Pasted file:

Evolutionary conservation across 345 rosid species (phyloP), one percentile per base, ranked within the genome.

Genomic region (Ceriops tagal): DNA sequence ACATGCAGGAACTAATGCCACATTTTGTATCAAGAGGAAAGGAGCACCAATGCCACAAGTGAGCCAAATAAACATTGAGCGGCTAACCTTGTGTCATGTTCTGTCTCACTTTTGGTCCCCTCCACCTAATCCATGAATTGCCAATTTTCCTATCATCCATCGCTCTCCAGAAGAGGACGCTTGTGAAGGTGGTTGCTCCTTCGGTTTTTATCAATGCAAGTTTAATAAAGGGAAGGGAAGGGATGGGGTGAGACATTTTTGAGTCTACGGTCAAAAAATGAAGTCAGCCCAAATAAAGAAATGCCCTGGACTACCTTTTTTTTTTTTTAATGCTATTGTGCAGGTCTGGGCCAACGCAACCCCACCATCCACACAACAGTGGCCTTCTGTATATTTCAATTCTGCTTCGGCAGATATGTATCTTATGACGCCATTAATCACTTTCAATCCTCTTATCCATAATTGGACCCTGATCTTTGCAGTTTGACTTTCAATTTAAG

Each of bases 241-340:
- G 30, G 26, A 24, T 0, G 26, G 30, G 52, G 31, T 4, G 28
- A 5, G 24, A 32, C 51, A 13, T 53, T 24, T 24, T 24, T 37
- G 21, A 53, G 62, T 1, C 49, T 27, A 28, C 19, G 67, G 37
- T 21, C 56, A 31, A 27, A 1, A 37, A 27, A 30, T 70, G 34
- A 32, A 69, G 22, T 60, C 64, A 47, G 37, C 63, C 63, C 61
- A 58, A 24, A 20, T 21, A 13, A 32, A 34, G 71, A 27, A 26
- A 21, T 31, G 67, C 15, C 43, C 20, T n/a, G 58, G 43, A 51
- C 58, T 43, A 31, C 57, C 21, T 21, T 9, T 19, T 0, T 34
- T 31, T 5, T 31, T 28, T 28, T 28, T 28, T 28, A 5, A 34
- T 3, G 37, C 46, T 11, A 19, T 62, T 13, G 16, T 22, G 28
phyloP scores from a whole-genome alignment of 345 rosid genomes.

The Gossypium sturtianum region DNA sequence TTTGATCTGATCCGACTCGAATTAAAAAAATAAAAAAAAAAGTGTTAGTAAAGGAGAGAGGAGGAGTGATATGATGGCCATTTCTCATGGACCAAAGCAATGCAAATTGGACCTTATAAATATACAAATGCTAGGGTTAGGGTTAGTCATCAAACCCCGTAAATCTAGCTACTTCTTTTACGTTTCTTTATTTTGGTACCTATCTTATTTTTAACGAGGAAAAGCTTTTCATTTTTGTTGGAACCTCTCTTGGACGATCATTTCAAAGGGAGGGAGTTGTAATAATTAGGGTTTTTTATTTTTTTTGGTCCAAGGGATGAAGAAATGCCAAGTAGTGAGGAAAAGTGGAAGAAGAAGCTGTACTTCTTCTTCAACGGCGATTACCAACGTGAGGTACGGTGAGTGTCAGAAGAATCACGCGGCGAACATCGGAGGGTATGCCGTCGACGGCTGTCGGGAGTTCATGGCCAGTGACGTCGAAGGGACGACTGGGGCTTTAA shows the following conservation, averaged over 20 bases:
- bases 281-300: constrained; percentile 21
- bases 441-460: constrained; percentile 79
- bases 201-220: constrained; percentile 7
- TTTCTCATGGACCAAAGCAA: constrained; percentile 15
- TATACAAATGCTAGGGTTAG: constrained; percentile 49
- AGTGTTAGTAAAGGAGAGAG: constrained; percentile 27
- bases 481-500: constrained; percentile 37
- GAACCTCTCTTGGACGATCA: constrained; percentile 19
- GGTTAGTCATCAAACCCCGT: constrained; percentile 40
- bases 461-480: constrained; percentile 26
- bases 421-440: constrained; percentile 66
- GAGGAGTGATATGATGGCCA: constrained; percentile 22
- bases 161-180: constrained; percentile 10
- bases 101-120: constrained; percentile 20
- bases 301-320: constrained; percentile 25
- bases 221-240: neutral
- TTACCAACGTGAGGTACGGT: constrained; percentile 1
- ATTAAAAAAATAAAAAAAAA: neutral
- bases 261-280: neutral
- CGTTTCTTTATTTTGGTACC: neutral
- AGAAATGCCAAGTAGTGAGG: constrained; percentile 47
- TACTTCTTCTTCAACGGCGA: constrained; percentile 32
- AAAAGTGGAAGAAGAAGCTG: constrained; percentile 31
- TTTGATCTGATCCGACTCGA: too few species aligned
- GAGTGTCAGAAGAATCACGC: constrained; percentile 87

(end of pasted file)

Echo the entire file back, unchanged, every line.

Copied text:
Evolutionary conservation across 345 rosid species (phyloP), one percentile per base, ranked within the genome.

Genomic region (Ceriops tagal): DNA sequence ACATGCAGGAACTAATGCCACATTTTGTATCAAGAGGAAAGGAGCACCAATGCCACAAGTGAGCCAAATAAACATTGAGCGGCTAACCTTGTGTCATGTTCTGTCTCACTTTTGGTCCCCTCCACCTAATCCATGAATTGCCAATTTTCCTATCATCCATCGCTCTCCAGAAGAGGACGCTTGTGAAGGTGGTTGCTCCTTCGGTTTTTATCAATGCAAGTTTAATAAAGGGAAGGGAAGGGATGGGGTGAGACATTTTTGAGTCTACGGTCAAAAAATGAAGTCAGCCCAAATAAAGAAATGCCCTGGACTACCTTTTTTTTTTTTTAATGCTATTGTGCAGGTCTGGGCCAACGCAACCCCACCATCCACACAACAGTGGCCTTCTGTATATTTCAATTCTGCTTCGGCAGATATGTATCTTATGACGCCATTAATCACTTTCAATCCTCTTATCCATAATTGGACCCTGATCTTTGCAGTTTGACTTTCAATTTAAG

Each of bases 241-340:
- G 30, G 26, A 24, T 0, G 26, G 30, G 52, G 31, T 4, G 28
- A 5, G 24, A 32, C 51, A 13, T 53, T 24, T 24, T 24, T 37
- G 21, A 53, G 62, T 1, C 49, T 27, A 28, C 19, G 67, G 37
- T 21, C 56, A 31, A 27, A 1, A 37, A 27, A 30, T 70, G 34
- A 32, A 69, G 22, T 60, C 64, A 47, G 37, C 63, C 63, C 61
- A 58, A 24, A 20, T 21, A 13, A 32, A 34, G 71, A 27, A 26
- A 21, T 31, G 67, C 15, C 43, C 20, T n/a, G 58, G 43, A 51
- C 58, T 43, A 31, C 57, C 21, T 21, T 9, T 19, T 0, T 34
- T 31, T 5, T 31, T 28, T 28, T 28, T 28, T 28, A 5, A 34
- T 3, G 37, C 46, T 11, A 19, T 62, T 13, G 16, T 22, G 28
phyloP scores from a whole-genome alignment of 345 rosid genomes.

The Gossypium sturtianum region DNA sequence TTTGATCTGATCCGACTCGAATTAAAAAAATAAAAAAAAAAGTGTTAGTAAAGGAGAGAGGAGGAGTGATATGATGGCCATTTCTCATGGACCAAAGCAATGCAAATTGGACCTTATAAATATACAAATGCTAGGGTTAGGGTTAGTCATCAAACCCCGTAAATCTAGCTACTTCTTTTACGTTTCTTTATTTTGGTACCTATCTTATTTTTAACGAGGAAAAGCTTTTCATTTTTGTTGGAACCTCTCTTGGACGATCATTTCAAAGGGAGGGAGTTGTAATAATTAGGGTTTTTTATTTTTTTTGGTCCAAGGGATGAAGAAATGCCAAGTAGTGAGGAAAAGTGGAAGAAGAAGCTGTACTTCTTCTTCAACGGCGATTACCAACGTGAGGTACGGTGAGTGTCAGAAGAATCACGCGGCGAACATCGGAGGGTATGCCGTCGACGGCTGTCGGGAGTTCATGGCCAGTGACGTCGAAGGGACGACTGGGGCTTTAA shows the following conservation, averaged over 20 bases:
- bases 281-300: constrained; percentile 21
- bases 441-460: constrained; percentile 79
- bases 201-220: constrained; percentile 7
- TTTCTCATGGACCAAAGCAA: constrained; percentile 15
- TATACAAATGCTAGGGTTAG: constrained; percentile 49
- AGTGTTAGTAAAGGAGAGAG: constrained; percentile 27
- bases 481-500: constrained; percentile 37
- GAACCTCTCTTGGACGATCA: constrained; percentile 19
- GGTTAGTCATCAAACCCCGT: constrained; percentile 40
- bases 461-480: constrained; percentile 26
- bases 421-440: constrained; percentile 66
- GAGGAGTGATATGATGGCCA: constrained; percentile 22
- bases 161-180: constrained; percentile 10
- bases 101-120: constrained; percentile 20
- bases 301-320: constrained; percentile 25
- bases 221-240: neutral
- TTACCAACGTGAGGTACGGT: constrained; percentile 1
- ATTAAAAAAATAAAAAAAAA: neutral
- bases 261-280: neutral
- CGTTTCTTTATTTTGGTACC: neutral
- AGAAATGCCAAGTAGTGAGG: constrained; percentile 47
- TACTTCTTCTTCAACGGCGA: constrained; percentile 32
- AAAAGTGGAAGAAGAAGCTG: constrained; percentile 31
- TTTGATCTGATCCGACTCGA: too few species aligned
- GAGTGTCAGAAGAATCACGC: constrained; percentile 87